Physiological Homeostasis: Definition & Examples

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What is Homeostasis?

To ensure proper functioning of our body, the environment within us must follow certain conditions within the acquired limit. Thus, there is a process called negative feedback control which consist of effectors and receptors which carries a reaction so that the balance is maintained. This is called as the physiological homeostasis, which can also be called as the physical equilibrium.

For instance, in a person when the blood glucose levels fall and thus to complete the ATP requirement, glucose is required, which is detected by the receptor present in the body and the liberation of hormones, will start the feedback mechanism. The hormones will reach the destiny and carry the allotted task. Thus, the right response in this scenario is glucose production in the blood.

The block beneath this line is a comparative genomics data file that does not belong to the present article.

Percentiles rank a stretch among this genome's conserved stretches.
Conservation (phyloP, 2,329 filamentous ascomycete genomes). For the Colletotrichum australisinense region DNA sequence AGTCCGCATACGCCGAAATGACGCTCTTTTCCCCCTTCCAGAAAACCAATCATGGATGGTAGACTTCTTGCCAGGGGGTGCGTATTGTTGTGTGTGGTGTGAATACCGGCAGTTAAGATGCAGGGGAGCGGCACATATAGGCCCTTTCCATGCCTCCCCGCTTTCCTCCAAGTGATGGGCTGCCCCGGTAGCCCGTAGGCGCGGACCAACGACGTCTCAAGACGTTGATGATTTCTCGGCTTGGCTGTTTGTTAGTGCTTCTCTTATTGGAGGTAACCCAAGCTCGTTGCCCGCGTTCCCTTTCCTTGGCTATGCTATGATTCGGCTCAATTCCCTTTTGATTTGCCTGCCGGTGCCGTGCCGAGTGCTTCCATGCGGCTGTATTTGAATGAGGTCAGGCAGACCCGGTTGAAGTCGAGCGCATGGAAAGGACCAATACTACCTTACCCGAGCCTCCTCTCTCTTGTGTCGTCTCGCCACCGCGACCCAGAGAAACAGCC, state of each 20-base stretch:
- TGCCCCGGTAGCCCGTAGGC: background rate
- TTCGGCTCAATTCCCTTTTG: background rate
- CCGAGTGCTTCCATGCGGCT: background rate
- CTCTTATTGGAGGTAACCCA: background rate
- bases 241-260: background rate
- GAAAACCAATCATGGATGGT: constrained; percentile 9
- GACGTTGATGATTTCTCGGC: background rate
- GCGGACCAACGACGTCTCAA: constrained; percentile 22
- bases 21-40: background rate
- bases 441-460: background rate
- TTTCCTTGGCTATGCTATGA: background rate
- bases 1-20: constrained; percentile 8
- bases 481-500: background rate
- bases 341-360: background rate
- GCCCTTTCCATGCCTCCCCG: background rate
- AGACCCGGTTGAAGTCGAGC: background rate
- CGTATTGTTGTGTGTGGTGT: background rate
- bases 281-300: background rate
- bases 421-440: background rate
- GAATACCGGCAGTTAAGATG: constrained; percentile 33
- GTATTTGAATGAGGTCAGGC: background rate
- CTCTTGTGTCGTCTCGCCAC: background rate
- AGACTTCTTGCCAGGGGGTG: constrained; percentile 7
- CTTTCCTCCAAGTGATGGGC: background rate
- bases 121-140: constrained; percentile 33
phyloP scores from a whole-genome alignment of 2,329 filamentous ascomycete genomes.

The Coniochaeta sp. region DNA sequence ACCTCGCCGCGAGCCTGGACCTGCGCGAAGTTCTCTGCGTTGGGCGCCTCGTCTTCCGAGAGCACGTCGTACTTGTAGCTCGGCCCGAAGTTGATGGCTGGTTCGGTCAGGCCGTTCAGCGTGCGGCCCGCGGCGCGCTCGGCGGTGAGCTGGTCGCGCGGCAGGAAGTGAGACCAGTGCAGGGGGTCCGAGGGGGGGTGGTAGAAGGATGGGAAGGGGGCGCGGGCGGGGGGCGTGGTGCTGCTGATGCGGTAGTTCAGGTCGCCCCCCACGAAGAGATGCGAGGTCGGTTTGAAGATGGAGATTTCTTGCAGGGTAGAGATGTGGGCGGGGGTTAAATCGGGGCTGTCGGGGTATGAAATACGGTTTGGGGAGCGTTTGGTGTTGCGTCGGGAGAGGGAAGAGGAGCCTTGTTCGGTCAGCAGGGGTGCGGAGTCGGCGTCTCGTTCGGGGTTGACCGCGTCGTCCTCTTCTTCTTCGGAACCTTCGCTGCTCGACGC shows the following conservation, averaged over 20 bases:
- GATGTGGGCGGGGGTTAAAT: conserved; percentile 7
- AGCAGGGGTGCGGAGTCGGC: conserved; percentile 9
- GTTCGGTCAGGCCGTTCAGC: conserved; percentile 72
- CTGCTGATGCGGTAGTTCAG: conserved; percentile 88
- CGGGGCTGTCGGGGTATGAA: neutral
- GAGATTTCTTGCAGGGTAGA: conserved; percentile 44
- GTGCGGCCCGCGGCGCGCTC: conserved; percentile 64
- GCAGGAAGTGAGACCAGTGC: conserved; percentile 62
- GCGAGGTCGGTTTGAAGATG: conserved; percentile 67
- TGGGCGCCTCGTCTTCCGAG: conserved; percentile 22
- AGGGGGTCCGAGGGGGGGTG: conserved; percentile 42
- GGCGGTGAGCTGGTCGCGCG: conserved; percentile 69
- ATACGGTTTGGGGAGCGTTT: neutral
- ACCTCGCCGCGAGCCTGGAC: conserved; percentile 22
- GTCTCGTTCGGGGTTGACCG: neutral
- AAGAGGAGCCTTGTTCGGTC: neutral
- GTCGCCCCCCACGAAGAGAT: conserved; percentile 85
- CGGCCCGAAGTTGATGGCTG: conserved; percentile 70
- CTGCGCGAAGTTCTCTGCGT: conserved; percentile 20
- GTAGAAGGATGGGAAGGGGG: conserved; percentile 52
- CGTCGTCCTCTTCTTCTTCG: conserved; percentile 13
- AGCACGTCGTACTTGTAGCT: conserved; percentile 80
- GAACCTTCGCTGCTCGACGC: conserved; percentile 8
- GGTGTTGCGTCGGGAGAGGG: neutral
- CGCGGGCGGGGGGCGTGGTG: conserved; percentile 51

Homeostasis Mechanism

As the temperature within the mammals is warm, as they are warm blooded thus the functions taking place within them also require a certain temperature conditions to function normally like the enzymes. The amount of water within the cell and the chemical concentration must be balanced in order for the normal functioning to take place.

Thus, in warm blooded animals, this feedback mechanism which maintains and keeps it working at a particular temperature, thus rectifying temperature changes and balancing them.

Importance of Homeostasis

Homeostasis is very vital because it lets the animal adapt to varying conditions. It helps you to withstand the varying temperature. To obtain homeostasis, body will maintain a particular condition within the limits, however it exceeds it turns off the feedback mechanism and is extremely fatal, requiring medical treatment to bring back to the original working feedback mechanism.

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